It got me thinking about all of the things I like to take photos of – the whimsical, the artful, the goofball, the nostalgic and fading moments of our continuously hardening society. When people say to me, “you find the craziest things,” with regard to the 5-foot lobsters of life, it seems strange to me. Those things are right there all the time! Why don’t some people see them?

I suppose that while some of us are focused on buying dog food, our antennas just don’t pick up on those other signals. “We perceive countless images all day long and do not always focus on them.”

Maybe my riding and photo-snapping is a gentle reminder to myself to try to remember to see. See the things that make me smile, make me laugh, that keep youthful feelings in my heart.

Vintage Signs Actually Worth Writing Home About – Plymouth, Pennsylvania

Vintage Signs Actually Worth Writing Home About – Plymouth, Pennsylvania

Leaving Wilkes-Barre, Pennsylvania on Friday morning, I decided to follow Route 11 west for a while. Busy but not too busy two-laners that pass through towns long past their prime are where you can spot some of the aging Americana that I love so much. The riding isn’t so hot, but the gems that cling to life tucked within the folds of a city are often something to write home about. A fading Main Street can hold many old secrets.

When I saw the facade of the Max L. Fainberg & Son furniture store in the town of Plymouth, I pulled a quick u-turn to get a better look. It was like being transported into a Wes Anderson movie.

Gorgeous, right? Looking at it gives me a strange melancholic yet nostalgic tickle inside.

You see, there are still faint glimmers of civilization left in this barbaric slaughterhouse that was once known as humanity. Indeed that’s what we provide in our own modest, humble, insignificant… oh, fuck it.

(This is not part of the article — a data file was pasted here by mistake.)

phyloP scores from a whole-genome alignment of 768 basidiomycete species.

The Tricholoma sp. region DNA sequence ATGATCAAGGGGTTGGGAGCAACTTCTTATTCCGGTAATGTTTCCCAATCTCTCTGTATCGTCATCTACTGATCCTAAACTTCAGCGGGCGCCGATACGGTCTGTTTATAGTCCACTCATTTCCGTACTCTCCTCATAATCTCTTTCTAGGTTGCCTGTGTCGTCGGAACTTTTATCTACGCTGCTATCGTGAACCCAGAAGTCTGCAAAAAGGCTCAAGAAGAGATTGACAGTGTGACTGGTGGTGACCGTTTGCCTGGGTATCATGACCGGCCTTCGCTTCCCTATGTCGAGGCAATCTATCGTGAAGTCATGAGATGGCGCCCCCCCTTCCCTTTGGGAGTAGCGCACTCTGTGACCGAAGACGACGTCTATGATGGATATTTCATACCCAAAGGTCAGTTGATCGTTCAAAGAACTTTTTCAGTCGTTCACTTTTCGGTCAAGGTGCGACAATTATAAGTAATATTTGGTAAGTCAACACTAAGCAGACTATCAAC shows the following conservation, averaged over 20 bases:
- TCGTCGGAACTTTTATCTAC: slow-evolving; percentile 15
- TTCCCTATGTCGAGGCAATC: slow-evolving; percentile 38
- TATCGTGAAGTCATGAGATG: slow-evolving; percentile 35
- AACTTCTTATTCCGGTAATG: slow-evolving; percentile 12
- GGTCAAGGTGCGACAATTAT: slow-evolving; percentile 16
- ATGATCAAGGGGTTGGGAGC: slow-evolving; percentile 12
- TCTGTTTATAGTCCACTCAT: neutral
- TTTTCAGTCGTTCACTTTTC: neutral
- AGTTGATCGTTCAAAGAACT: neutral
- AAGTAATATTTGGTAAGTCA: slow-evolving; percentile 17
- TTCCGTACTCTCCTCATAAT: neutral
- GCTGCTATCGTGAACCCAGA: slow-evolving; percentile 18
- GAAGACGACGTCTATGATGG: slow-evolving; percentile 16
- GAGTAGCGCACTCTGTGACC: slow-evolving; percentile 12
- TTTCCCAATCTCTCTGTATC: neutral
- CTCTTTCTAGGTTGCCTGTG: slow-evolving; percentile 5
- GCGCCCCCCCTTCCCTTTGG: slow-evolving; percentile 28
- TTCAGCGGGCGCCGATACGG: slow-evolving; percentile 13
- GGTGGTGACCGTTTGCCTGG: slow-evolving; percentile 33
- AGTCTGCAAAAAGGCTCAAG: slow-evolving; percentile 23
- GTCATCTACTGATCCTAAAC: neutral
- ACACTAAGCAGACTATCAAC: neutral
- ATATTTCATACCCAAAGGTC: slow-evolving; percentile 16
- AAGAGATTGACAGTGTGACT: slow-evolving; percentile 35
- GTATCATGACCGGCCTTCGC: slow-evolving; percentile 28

– The Grand Budapest Hotel

Hang in there, Fainberg’s.

Whispering Giants: Chief Woapalanne of Williamsport, Pennsylvania

Whispering Giants: Chief Woapalanne of Williamsport, Pennsylvania

Last week I stopped in the town of Williamsport, Pennsylvania to see the Whispering Giant, Chief Woapalanne. Though he was taken out of commission from his original perch in the summer of 2015 due to rot, a rescue effort was mounted and the Giant was restored. Following a tweet from the Taber Museum, I knew he was there somewhere at the bus station.

The bus terminal does not allow car traffic to pass through, so I couldn’t even get a good look at the Google Maps Streetview to try to zero in on just where it might be located. I didn’t know if he was outside or placed inside the terminal somewhere.

After circling the block 3 or 4 times with nothing to show for it, I pulled into the municipal parking lot figuring I’d have to walk inside the bus terminal. As I pulled into a parking space, I saw the Chief’s feathers rising up from the corner of the terminal.

Whispering Giant Chief Woapalanne lives!

If you click the image below, you’ll see a full-sized pic in which you can read about the Giant’s restoration process. The most noticeable changes are that he was shortened by three feet, removing the rotten base and he is now wearing a dark stain. He is lovely.

It warms my heart to think that people cared enough to save this Giant.

If you’re interested in visiting him, the parking area on William and W. Willow will give you easy access. Looking on Google Maps, this would be the location of the statue.